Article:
About the Test

What is transesophageal echocardiography (TEE)?
TEE is a specialized type of cardiac exam where physicians obtain ultrasound images of the heart from a transducer positioned in the esophagus behind the heart. The transducer is a small device mounted on the tip of a gastroscope. It sends and receives sound waves reflected back from the heart. These reflected sound waves are processed by a special computer that displays an image of the heart on a video monitor.

Why is TEE performed?
TEE provides very high quality images of the heart that are unobtainable from a traditional echocardiography exam where the transducer is placed on the chest. Because the back of the heart is very close to the transducer during the procedure and because there is no bone or lung interference, the highly detailed images produced have great diagnostic value.

Your physician may want you to undergo a TEE exam for a wide variety of reasons. Frequently it is prescribed for patients who are difficult to image through the conventional method of placing a transducer on the chest. It is also used to gather information about patients with congenital heart disease, patients with replaced heart valves, and patients suspected of having blood clots in the left side of the heart. TEE
is also used for patients who are candidates for open heart surgery, where repair or replacement of a valve is being considered.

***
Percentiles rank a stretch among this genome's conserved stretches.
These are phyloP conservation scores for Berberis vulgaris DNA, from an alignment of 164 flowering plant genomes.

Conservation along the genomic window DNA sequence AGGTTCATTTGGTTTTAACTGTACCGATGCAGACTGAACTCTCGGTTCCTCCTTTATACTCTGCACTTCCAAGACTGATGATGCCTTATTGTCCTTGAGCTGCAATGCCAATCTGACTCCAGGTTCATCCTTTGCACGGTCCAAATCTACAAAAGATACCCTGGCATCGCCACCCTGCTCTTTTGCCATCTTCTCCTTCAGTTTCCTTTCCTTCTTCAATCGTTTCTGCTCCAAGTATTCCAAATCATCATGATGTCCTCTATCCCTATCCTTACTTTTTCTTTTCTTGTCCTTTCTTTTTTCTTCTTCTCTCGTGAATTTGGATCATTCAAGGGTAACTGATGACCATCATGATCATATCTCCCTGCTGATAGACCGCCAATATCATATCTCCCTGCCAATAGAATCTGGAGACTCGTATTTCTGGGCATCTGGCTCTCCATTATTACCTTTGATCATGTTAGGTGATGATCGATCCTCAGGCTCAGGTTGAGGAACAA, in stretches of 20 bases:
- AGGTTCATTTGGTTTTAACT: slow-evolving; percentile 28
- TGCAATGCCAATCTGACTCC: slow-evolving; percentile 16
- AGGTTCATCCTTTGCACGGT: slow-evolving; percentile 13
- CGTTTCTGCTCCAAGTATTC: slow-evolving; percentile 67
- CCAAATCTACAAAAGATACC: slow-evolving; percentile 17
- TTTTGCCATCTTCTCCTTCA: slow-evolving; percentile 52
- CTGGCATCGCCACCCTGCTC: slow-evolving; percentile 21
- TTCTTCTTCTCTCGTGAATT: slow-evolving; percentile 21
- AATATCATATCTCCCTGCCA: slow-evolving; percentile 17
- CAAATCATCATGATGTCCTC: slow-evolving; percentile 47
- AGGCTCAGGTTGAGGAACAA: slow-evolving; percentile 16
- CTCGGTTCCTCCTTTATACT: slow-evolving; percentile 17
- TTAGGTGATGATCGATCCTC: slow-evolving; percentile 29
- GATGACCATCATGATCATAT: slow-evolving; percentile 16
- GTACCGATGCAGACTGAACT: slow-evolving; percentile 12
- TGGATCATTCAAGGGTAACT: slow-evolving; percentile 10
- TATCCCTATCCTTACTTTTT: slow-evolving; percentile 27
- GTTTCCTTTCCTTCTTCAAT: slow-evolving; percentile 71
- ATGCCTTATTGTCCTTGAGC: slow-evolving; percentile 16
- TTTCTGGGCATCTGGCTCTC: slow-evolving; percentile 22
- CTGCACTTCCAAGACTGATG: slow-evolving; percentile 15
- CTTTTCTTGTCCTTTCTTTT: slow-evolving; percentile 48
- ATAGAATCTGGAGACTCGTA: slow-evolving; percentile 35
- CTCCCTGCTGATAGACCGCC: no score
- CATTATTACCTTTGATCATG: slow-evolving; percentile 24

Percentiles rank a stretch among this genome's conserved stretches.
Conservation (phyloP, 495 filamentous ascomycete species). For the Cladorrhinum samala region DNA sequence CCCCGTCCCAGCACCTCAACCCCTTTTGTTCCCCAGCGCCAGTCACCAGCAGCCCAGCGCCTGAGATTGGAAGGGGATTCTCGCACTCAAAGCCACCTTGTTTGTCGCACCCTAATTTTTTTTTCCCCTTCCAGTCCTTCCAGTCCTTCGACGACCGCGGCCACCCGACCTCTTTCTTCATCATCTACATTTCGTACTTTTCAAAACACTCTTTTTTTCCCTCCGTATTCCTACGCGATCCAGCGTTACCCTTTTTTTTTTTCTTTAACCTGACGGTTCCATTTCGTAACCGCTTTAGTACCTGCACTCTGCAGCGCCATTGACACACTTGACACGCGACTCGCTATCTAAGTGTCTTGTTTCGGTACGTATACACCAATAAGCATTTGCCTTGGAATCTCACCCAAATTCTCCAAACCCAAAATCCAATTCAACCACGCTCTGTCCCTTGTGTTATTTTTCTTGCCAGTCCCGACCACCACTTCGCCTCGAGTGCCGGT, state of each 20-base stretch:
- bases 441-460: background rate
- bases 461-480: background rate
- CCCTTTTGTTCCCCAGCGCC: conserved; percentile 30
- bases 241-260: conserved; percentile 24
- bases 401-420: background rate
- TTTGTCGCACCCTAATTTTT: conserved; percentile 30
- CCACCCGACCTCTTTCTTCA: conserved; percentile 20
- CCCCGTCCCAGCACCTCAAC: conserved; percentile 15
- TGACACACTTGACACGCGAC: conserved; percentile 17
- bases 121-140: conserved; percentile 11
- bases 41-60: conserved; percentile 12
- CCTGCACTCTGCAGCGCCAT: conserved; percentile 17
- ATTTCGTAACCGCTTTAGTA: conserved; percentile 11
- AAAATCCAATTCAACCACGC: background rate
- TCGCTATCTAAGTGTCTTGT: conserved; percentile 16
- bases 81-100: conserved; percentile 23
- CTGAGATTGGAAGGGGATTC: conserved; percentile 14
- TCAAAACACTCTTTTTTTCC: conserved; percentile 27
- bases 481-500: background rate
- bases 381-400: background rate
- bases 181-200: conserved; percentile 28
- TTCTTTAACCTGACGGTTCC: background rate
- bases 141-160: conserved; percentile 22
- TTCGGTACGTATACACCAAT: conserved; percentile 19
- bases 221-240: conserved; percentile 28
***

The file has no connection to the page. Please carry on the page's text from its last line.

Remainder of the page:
Do I need to prepare for the exam?
You should not eat or drink anything for twelve (12) hours prior to the procedure. Medications that must be taken can be swallowed with a small sip of water at a normally scheduled time. You will receive a mild sedative for the procedure. Therefore, you must bring a friend or relative with you so that they can drive you home after the procedure is completed. You will not be allowed to drive for a 24 hour period following the exam.
Please bring a list of your current medications to the procedure.

Will the procedure be painful?
The TEE transducer is much smaller than the transducer used on your chest during a standard echocardiography exam and is no wider than a normal-size piece of food you might swallow. Since you may experience some discomfort when the probe is inserted, your doctor will probably anesthetize the back of your throat. Once the transducer is inserted into your esophagus, you should feel very little discomfort.

What will the exam be like?
Your outpatient TEE exam will be performed by a physician trained in the procedure. The procedure will last approximately one hour; however, the probe is inserted generally for only 10 to 15 minutes. During the exam your heart rate and blood pressure will be monitored continuously.

You'll be asked to remove dentures or any oral prosthesis you have as well as to gargle with a liquid to anesthetize the back of your throat. A mild sedative will be given to you intravenously. In some cases a medication will be given to minimize the amount of  saliva you produce. You'll then be asked to lie comfortably on your side while the probe is inserted. While the probe is in your
esophagus, a suction device just like the one your dentist normally uses may be placed in your mouth to remove saliva. Once the
exam is completed, the probe will be gently removed.

What will I feel like after the exam?
You will probably feel numbness in the back of your throat. You should not eat or drink anything for a minimum of one hour or until the numb feeling subsides. You must bring a friend or relative with you so they can drive you home after the procedure iscompleted. You will not be allowed to drive for a 24 hour period following the exam.
**For any patients not required to stay overnight following the procedure, you will need to have a person stay
overnight with you.